Five Must-Ask Interview Questions
by Willa Plank
Friday, April 30, 2010
As the economy picks up, companies are starting to hire more. But managers often only get funds for a few key hires, so they have to select new employees wisely. That makes conducting a smart interview critical.
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Reporter Willa Plank checked in with Ben Dattner, founding principal of organizational consulting and research firm Dattner Consulting, to get his interview advice.
Here are his five must-ask interview questions:
1. In what ways will this role help you stretch your professional capabilities?
This is a reversal of the common question, "What are some of your greatest weaknesses?" Normally candidates dress up their weaknesses, or talk about "positive weaknesses" such as a tendency to work too hard.
Phrased Dr. Dattner's way, this question may better prompt the candidate to describe skills she wants to improve and goals she'd like to achieve. Watch out for candidates who say the prospective job would simply incrementally add to what they already know.
2. What have been your greatest areas of improvement in your career?
This is another question that gets at weaknesses, but in a new way. It also allows interviewees to tell their career histories and ambitions. A red flag answer: "I've always been a natural. I don't need to make any improvements."
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3. What's the toughest feedback you've ever received and how did you learn from it?
This shows a candidate's ability to learn from mistakes. A good answer would involve the candidate recalling specific feedback and detailing how she learned from it and changed. Sometimes candidates say they can't remember tough feedback. That can be a red flag. It may indicate the interviewee hasn't worked in a high-risk or creative environment, that she has never solicited advice, or that her co-workers viewed her as too fragile for feedback.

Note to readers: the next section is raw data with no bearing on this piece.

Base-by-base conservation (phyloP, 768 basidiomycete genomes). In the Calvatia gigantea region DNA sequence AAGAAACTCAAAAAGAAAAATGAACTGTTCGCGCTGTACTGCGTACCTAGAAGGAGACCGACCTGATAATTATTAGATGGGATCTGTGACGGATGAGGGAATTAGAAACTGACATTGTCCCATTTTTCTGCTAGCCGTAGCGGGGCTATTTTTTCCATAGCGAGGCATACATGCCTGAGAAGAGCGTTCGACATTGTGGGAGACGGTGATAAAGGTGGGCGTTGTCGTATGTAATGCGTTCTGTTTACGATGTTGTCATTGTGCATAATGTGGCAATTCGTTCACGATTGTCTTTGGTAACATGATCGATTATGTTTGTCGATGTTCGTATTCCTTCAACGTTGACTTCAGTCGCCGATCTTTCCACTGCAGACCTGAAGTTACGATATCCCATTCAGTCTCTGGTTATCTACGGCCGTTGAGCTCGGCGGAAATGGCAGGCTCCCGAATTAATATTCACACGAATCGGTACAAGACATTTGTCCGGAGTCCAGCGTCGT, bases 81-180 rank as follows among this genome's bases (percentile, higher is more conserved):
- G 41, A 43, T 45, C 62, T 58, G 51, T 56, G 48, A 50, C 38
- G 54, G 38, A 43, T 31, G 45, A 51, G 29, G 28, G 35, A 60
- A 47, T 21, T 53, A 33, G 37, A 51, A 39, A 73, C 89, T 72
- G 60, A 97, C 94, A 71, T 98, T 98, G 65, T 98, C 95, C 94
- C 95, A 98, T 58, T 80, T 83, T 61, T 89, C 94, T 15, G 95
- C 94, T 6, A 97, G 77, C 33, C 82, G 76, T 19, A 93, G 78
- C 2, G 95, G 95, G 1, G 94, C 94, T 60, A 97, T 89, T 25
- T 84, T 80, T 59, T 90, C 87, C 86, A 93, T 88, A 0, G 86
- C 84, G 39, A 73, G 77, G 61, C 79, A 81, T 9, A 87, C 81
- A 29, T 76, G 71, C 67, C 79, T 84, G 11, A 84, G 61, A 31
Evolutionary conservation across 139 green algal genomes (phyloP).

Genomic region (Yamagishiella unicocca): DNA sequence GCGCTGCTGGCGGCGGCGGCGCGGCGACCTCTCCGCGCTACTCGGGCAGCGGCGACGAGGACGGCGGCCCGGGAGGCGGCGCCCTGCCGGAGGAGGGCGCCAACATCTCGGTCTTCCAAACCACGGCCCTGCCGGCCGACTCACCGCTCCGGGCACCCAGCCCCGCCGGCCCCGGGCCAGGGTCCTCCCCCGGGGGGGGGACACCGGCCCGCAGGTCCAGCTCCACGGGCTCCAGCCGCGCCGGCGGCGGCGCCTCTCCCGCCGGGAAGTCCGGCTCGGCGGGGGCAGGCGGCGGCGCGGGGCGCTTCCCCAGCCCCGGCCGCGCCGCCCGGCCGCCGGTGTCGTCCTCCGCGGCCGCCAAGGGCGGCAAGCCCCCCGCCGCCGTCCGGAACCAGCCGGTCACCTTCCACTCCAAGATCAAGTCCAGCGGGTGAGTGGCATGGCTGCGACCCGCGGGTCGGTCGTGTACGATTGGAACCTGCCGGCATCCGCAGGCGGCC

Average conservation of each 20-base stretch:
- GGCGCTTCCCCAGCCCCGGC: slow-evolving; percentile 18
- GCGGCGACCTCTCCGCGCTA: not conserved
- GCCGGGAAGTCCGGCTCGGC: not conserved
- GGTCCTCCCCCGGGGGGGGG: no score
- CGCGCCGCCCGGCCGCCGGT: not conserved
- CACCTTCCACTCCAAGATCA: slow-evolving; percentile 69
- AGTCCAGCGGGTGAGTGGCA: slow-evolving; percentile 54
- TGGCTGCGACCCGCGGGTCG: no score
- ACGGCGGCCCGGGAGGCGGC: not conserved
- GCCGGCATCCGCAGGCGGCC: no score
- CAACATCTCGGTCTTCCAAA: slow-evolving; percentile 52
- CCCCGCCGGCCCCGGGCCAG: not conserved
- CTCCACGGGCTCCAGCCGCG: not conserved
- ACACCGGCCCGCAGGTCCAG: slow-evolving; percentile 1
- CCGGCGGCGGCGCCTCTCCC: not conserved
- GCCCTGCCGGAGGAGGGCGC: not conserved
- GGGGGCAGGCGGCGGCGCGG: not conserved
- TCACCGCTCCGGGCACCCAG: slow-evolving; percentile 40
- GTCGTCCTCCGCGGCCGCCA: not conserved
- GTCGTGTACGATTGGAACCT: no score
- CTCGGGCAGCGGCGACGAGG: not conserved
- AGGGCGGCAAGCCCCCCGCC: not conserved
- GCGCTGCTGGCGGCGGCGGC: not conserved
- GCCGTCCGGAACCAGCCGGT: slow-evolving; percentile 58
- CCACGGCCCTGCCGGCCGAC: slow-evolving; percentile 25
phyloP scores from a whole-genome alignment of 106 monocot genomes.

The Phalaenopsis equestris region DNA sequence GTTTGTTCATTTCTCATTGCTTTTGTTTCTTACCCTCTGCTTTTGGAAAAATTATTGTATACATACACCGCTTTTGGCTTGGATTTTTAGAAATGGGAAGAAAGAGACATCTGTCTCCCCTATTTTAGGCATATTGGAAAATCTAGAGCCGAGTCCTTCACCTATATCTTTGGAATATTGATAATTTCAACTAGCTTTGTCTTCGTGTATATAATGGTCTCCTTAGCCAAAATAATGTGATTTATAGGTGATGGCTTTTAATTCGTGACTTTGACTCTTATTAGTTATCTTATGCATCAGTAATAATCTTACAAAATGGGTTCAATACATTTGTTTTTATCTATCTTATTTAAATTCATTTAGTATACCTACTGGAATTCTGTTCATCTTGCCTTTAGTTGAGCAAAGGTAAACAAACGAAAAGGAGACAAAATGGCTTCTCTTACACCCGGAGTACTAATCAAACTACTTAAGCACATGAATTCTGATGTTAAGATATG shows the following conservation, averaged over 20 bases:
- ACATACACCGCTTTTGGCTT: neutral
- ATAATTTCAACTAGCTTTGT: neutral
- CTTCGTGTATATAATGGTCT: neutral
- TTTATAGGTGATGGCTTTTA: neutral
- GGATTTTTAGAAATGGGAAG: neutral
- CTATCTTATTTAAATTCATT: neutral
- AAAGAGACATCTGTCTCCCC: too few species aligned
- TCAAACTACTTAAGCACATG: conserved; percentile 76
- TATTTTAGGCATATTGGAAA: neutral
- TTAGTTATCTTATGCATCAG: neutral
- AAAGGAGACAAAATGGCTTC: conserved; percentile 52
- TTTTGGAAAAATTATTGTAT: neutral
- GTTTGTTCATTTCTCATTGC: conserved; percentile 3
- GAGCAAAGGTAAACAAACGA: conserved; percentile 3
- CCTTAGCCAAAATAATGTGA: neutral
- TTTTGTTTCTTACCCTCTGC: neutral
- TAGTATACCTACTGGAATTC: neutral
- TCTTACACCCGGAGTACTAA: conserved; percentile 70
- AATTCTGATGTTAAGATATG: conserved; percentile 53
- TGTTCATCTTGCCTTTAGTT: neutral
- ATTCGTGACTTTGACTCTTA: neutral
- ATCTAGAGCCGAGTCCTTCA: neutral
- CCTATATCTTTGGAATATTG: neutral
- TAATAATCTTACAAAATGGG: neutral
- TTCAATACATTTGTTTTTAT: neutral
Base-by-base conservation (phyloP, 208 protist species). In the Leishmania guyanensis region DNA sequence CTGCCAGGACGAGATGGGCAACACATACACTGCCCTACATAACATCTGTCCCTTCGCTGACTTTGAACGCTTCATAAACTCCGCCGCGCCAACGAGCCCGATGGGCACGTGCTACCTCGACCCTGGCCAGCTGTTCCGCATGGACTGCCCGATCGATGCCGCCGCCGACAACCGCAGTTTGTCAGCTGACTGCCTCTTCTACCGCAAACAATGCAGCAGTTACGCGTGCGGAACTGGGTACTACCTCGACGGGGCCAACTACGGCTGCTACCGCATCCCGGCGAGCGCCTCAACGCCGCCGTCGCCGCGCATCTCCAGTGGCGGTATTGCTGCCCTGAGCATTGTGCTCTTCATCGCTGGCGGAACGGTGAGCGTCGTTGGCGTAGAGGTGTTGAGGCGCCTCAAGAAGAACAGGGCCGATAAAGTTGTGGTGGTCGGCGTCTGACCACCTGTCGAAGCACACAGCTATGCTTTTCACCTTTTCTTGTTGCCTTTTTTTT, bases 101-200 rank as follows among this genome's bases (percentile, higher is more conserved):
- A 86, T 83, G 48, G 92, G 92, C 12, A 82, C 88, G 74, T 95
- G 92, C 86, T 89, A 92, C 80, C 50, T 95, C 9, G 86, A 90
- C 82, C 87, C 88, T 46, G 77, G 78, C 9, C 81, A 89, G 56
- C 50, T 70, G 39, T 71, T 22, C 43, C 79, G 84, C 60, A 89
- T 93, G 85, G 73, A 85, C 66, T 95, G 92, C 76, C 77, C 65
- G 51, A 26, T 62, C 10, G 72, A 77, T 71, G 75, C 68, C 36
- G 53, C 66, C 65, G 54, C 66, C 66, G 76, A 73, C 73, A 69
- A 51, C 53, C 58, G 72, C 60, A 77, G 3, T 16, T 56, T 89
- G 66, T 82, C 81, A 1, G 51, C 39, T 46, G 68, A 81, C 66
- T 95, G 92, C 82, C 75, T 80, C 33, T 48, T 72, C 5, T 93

4. What are people likely to misunderstand about you?
This question reveals social intelligence, or the ability to understand others. A candidate might say he asks a lot of questions, and that some people have misinterpreted this inquisitiveness as aggression or criticism. If the candidate says he once found himself in this situation and changed his managerial style, that would indicate he can sense other people's perceptions and adapt.
5. If you were giving your new staff a "user's manual" to you, to accelerate their "getting to know you" process, what would you include in it?
This lets the candidate reveal her work style. A straight answer should indicate the interviewee is self-aware. For example, a candidate might reveal that she prefers to hold conversations in person rather than over the phone, that she likes to be kept in the loop or that she dislikes surprises. Those answers can help a hiring manager determine whether the candidate's style fits with the office culture. A bad answer, Dr. Dattner says, would be: "Just do your job and there won't be any problem," or " They'll figure it out soon enough."
Write to Willa Plank at firstname.lastname@example.org